If you have watched any crime show, you are probably familiar with polygraph exams. However, they are nearly never used in court cases, especially in Florida. Florida law is clear that a polygraph is never admissible in court because it has not been shown to pass scientific standards to be proven reliable. The State can possess a polygraph you have given in your case, but it cannot and will not be used against you at trial or hearing.

The Supreme Court commented that there is no reliable scientific evidence about the accuracy of polygraph exams. However, the Supreme Court has not forbidden it.

Did you know a polygraph exam can be used against you by law enforcement during interrogation? Even if you “passed” the polygraph, law enforcement can lie and say that you failed and you might as well confess or tell them the “truth”. Although this is dishonest and deceiving, it is allowed under Florida case law. In the end, the best thing to do is not take a polygraph. If you fail it, law enforcement can confront you about your lies; if you pass it, law enforcement may say you lied anyway. Some think that taking a polygraph is a way to convince law enforcement that you are innocent, but police often use it as a way to get a confession.

Lying, or willingly making false statements to a United States federal agent, is a federal crime. Under Section 1001 of title 18 of the United States Code (18 USC Section 10001), an individual or group can be criminalized for knowingly falsifying, concealing, and/or covering up pertinent information with a trick or scheme intended to derail any investigation. All false statements, spoken and written, that are or are not made under oath are subject to similar penalties.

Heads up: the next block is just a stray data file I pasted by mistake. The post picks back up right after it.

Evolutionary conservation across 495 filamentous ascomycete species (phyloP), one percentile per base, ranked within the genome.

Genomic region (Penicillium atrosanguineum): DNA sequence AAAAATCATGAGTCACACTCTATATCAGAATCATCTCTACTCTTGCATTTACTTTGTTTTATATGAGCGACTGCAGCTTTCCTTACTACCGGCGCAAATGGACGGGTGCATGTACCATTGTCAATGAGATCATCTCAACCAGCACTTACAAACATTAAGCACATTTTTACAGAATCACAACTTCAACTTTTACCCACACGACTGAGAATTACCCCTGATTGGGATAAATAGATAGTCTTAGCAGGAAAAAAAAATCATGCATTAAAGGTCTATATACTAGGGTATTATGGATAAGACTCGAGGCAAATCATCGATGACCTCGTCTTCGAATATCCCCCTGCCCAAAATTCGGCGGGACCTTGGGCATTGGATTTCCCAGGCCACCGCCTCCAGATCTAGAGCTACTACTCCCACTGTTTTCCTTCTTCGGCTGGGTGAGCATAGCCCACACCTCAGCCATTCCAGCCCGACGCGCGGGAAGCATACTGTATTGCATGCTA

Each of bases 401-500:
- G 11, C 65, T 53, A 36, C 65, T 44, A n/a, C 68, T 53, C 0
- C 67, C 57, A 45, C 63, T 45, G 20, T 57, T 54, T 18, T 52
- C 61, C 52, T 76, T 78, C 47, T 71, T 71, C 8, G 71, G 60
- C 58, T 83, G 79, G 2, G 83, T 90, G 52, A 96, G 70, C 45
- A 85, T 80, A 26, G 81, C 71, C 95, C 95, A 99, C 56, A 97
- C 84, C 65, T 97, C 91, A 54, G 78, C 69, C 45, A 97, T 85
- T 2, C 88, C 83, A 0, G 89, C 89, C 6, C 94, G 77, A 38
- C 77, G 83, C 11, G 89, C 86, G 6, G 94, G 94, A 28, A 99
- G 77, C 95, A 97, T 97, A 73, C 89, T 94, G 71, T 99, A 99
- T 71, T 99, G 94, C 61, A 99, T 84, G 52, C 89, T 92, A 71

It is stated in the United States Code that those found in violation of 18 USC Section 1001 can receive a maximum sentence of up to five years in prison for tax evasion and lying with intent to derail any investigation, and eight years if any false statements are linked to acts to terror, human trafficking, and certain sexual offenses. However, in order to successfully convict an individual or group of committing such crimes and being in violation of 18 USC Section 1001, United States government officials must prove three things:

  • That any false statement(s), written or spoken, by the defendant is/was “material” to the investigation. A “material” false statement is one that “has the natural tendency to influence or is capable of influencing” a federal agent receiving the information. A “material” false statement does not have to be believed by the federal agent receiving the information but if the false statement(s) made was intended to prevent locating, charging, and convicting  any suspects, it is considered a crime.  
Contact Information